We want desperately to believe racism is a thing of the past, but the Southern Poverty Law Center (which keeps its eye on such things) reports that hate groups have increased by a third in this century – since 2000.

The stench of racism is still here. It is certainly in our churches. Martin Luther King, Jr.’s statement that America is more segregated on Sunday mornings than at any other time is still true. Integrated church staffs would help, but for some white churches an African-American pastor is out of the question. Our previous synod bishop, Bishop Knoche, tells of going to meet with a church council within the past ten years and being told, “We’ll take any pastor you send us . . . as long as it’s not a black pastor.”

Lord have mercy.

But confession begins on an individual level. As your pastor, it begins with me. I confess that some of what I was taught growing up in the south of the 60’s and 70’s still lives inside me. There are times when I have to remind myself that people of color are not, for example, inherently more dangerous than people who look like me.

Lord have mercy.

Worse is my fear –driven silence. There are times when I have stayed silent in the presence of someone who told a race-based so-called joke. I did not laugh, but that is not enough. I did not speak up. I confess I have been with people who have talked in disparaging ways about this or that race, or about people from another country. I have listened to stereotypes about “those people” and I have not spoken up. Silence implies agreement.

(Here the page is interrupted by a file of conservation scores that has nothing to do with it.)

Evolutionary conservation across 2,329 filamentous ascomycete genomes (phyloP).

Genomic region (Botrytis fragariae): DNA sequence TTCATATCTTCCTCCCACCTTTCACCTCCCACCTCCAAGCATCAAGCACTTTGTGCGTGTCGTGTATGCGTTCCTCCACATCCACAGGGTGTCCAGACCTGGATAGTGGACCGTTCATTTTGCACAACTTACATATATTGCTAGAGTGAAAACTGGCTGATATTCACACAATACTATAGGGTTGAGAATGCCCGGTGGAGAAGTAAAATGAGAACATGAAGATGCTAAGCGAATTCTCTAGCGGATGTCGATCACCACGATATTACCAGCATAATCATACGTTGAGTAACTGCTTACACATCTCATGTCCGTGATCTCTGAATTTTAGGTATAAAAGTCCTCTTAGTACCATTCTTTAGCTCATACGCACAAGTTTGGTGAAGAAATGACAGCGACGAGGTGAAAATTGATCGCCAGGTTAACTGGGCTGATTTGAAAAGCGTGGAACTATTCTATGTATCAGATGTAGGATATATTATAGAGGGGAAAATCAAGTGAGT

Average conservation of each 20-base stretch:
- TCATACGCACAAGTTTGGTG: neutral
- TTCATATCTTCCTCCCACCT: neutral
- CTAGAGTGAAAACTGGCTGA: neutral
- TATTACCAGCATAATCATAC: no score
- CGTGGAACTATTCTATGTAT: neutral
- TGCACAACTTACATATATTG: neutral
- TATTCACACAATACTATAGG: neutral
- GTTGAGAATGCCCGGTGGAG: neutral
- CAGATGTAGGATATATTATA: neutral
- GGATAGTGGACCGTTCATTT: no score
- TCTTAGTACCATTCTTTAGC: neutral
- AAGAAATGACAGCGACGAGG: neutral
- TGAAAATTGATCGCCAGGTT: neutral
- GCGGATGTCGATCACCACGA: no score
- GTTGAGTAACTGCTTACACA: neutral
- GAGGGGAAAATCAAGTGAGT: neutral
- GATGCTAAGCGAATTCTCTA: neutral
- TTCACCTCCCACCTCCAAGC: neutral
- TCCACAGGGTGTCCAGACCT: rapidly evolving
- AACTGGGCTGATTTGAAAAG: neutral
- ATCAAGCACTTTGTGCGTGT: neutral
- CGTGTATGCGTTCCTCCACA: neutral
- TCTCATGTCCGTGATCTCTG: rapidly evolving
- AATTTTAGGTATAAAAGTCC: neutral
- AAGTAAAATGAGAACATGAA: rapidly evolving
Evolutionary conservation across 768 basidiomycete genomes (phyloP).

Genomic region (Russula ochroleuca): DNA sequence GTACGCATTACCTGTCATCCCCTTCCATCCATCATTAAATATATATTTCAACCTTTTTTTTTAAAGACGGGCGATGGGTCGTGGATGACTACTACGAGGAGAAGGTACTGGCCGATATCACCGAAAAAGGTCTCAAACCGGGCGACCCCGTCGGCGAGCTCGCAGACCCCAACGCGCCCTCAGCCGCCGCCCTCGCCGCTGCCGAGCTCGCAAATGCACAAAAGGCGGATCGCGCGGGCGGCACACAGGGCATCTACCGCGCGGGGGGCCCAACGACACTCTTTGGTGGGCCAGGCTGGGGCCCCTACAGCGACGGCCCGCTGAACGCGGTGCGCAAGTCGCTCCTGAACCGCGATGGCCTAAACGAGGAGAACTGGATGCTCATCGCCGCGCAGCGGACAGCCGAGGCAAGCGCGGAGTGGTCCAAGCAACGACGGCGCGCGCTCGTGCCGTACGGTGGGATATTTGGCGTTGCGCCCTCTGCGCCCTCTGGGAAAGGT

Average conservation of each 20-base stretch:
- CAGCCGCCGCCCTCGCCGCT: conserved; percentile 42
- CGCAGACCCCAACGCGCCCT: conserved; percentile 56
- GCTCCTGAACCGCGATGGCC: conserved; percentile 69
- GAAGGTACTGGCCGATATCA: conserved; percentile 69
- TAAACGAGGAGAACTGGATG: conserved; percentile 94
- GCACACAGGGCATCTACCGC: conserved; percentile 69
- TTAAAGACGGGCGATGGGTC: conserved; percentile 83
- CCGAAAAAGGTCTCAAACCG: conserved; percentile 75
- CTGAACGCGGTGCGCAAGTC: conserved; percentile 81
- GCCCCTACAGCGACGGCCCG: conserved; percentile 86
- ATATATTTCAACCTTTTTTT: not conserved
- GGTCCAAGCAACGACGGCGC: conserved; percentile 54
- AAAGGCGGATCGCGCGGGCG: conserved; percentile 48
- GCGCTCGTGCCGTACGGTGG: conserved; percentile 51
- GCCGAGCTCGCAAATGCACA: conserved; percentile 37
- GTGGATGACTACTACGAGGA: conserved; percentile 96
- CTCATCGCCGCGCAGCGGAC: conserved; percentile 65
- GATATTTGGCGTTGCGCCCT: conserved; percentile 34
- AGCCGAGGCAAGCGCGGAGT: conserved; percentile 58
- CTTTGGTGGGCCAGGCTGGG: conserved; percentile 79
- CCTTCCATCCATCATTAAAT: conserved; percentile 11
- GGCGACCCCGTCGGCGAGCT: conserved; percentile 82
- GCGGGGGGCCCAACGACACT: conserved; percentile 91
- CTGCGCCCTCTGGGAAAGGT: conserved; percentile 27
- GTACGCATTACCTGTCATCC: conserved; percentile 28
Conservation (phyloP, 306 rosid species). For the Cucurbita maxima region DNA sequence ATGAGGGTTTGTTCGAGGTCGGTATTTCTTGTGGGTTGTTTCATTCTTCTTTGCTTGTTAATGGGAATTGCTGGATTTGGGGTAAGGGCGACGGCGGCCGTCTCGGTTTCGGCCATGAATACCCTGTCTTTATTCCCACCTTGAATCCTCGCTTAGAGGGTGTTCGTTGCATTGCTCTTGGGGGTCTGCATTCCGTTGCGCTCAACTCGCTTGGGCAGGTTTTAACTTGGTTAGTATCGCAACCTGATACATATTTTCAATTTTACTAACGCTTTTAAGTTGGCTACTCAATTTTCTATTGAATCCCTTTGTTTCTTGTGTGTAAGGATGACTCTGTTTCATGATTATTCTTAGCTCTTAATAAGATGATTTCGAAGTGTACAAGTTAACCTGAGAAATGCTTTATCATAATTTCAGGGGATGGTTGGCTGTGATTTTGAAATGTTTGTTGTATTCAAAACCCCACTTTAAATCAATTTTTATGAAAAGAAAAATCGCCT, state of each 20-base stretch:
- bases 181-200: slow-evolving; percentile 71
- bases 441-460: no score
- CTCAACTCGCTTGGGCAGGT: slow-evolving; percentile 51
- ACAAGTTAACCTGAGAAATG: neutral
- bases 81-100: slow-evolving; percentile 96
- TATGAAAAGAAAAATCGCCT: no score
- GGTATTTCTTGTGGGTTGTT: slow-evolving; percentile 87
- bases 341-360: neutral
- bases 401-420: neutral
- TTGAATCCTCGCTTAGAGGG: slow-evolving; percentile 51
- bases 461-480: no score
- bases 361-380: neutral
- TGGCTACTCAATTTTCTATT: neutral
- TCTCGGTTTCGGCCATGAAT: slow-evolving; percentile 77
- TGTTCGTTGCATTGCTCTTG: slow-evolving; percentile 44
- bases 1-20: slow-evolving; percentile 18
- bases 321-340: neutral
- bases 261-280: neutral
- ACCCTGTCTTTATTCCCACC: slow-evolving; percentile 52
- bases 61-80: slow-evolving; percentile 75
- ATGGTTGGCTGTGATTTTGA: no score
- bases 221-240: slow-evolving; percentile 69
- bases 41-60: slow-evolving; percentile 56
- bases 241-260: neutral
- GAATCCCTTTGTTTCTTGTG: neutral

Lord have mercy.

How about you?

When we remain silent, we are part of the sin that is racism. Racism is nothing more than the original sin of PRIDE raising its ugly head. It is the sinful notion that I am better than you, that my group is better than your group. Racism is sin rooted in our disobedience of Jesus’ command to love my neighbor as I love myself.

Are we not called to confront sin? As Martin Luther King, Jr. has been quoted as saying, “If you are not part of the solution, then you are part of the problem.”

As Christ-followers, we must confront our silence. We must not fall into Satan’s trap when we are confronted with this or any other sin and respond, “But those people do the same thing!”

When we are confronted with racism, we immediately get defensive. That’s our human, sinful nature. “The media taught me,” or “If those people didn’t, then I wouldn’t . . .”

Jesus called us to pay attention to the log in our OWN eye. Instead of rationalizing our disobedience and our silence by complaining about what other people are doing or not doing, we are called to ACTION.

What kind of action?

First, to recognize where we fall short.

Second, to speak up and speak out.

Third, to strive for justice, wherever injustice occurs.

And importantly on this Father’s Day, to talk to our children so racism isn’t handed down from generation to generation like a genetic malformation.

But what keeps us from acting? What keeps us from speaking up when someone among us uses a racial slur or stereotype?  What keeps us from confronting our own prejudice and the prejudice of others?

The same thing that motivated the perpetrator on Wednesday.


What happened Wednesday in Charleston was a cowardly act of fear bred in lies. It was fear of people who are different. What kind of “courage” does it take to mow down nine unarmed praying people – some of them grandmothers – with a .45 caliber handgun?